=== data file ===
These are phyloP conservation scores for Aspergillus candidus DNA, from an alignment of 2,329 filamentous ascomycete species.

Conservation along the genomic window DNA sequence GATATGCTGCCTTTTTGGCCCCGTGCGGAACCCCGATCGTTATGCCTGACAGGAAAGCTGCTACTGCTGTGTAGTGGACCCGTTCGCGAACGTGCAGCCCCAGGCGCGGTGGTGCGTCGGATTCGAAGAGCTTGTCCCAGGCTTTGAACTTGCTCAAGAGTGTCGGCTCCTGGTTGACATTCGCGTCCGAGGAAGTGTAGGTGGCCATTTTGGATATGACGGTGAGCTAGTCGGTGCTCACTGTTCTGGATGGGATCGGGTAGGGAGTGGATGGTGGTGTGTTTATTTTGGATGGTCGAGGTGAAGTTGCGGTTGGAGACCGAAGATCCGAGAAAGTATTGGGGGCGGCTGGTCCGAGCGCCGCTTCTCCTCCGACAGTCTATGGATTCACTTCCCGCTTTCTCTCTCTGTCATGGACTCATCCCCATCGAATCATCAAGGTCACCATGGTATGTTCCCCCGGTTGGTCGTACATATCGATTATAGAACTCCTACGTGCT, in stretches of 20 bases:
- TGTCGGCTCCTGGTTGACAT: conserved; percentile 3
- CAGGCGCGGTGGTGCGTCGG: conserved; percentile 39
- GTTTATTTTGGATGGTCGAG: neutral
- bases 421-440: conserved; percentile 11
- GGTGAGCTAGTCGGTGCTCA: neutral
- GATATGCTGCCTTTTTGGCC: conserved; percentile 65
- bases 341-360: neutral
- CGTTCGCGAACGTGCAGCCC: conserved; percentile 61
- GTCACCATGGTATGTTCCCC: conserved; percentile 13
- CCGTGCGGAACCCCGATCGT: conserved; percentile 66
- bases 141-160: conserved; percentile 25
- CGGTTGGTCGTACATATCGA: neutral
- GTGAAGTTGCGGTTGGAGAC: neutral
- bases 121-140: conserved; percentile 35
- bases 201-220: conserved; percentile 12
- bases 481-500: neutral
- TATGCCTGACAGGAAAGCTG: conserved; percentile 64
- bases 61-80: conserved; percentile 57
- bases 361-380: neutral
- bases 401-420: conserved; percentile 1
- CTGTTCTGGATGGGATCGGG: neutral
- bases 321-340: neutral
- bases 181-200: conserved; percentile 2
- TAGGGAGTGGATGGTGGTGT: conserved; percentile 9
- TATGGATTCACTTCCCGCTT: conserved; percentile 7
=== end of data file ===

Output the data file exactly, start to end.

These are phyloP conservation scores for Aspergillus candidus DNA, from an alignment of 2,329 filamentous ascomycete species.

Conservation along the genomic window DNA sequence GATATGCTGCCTTTTTGGCCCCGTGCGGAACCCCGATCGTTATGCCTGACAGGAAAGCTGCTACTGCTGTGTAGTGGACCCGTTCGCGAACGTGCAGCCCCAGGCGCGGTGGTGCGTCGGATTCGAAGAGCTTGTCCCAGGCTTTGAACTTGCTCAAGAGTGTCGGCTCCTGGTTGACATTCGCGTCCGAGGAAGTGTAGGTGGCCATTTTGGATATGACGGTGAGCTAGTCGGTGCTCACTGTTCTGGATGGGATCGGGTAGGGAGTGGATGGTGGTGTGTTTATTTTGGATGGTCGAGGTGAAGTTGCGGTTGGAGACCGAAGATCCGAGAAAGTATTGGGGGCGGCTGGTCCGAGCGCCGCTTCTCCTCCGACAGTCTATGGATTCACTTCCCGCTTTCTCTCTCTGTCATGGACTCATCCCCATCGAATCATCAAGGTCACCATGGTATGTTCCCCCGGTTGGTCGTACATATCGATTATAGAACTCCTACGTGCT, in stretches of 20 bases:
- TGTCGGCTCCTGGTTGACAT: conserved; percentile 3
- CAGGCGCGGTGGTGCGTCGG: conserved; percentile 39
- GTTTATTTTGGATGGTCGAG: neutral
- bases 421-440: conserved; percentile 11
- GGTGAGCTAGTCGGTGCTCA: neutral
- GATATGCTGCCTTTTTGGCC: conserved; percentile 65
- bases 341-360: neutral
- CGTTCGCGAACGTGCAGCCC: conserved; percentile 61
- GTCACCATGGTATGTTCCCC: conserved; percentile 13
- CCGTGCGGAACCCCGATCGT: conserved; percentile 66
- bases 141-160: conserved; percentile 25
- CGGTTGGTCGTACATATCGA: neutral
- GTGAAGTTGCGGTTGGAGAC: neutral
- bases 121-140: conserved; percentile 35
- bases 201-220: conserved; percentile 12
- bases 481-500: neutral
- TATGCCTGACAGGAAAGCTG: conserved; percentile 64
- bases 61-80: conserved; percentile 57
- bases 361-380: neutral
- bases 401-420: conserved; percentile 1
- CTGTTCTGGATGGGATCGGG: neutral
- bases 321-340: neutral
- bases 181-200: conserved; percentile 2
- TAGGGAGTGGATGGTGGTGT: conserved; percentile 9
- TATGGATTCACTTCCCGCTT: conserved; percentile 7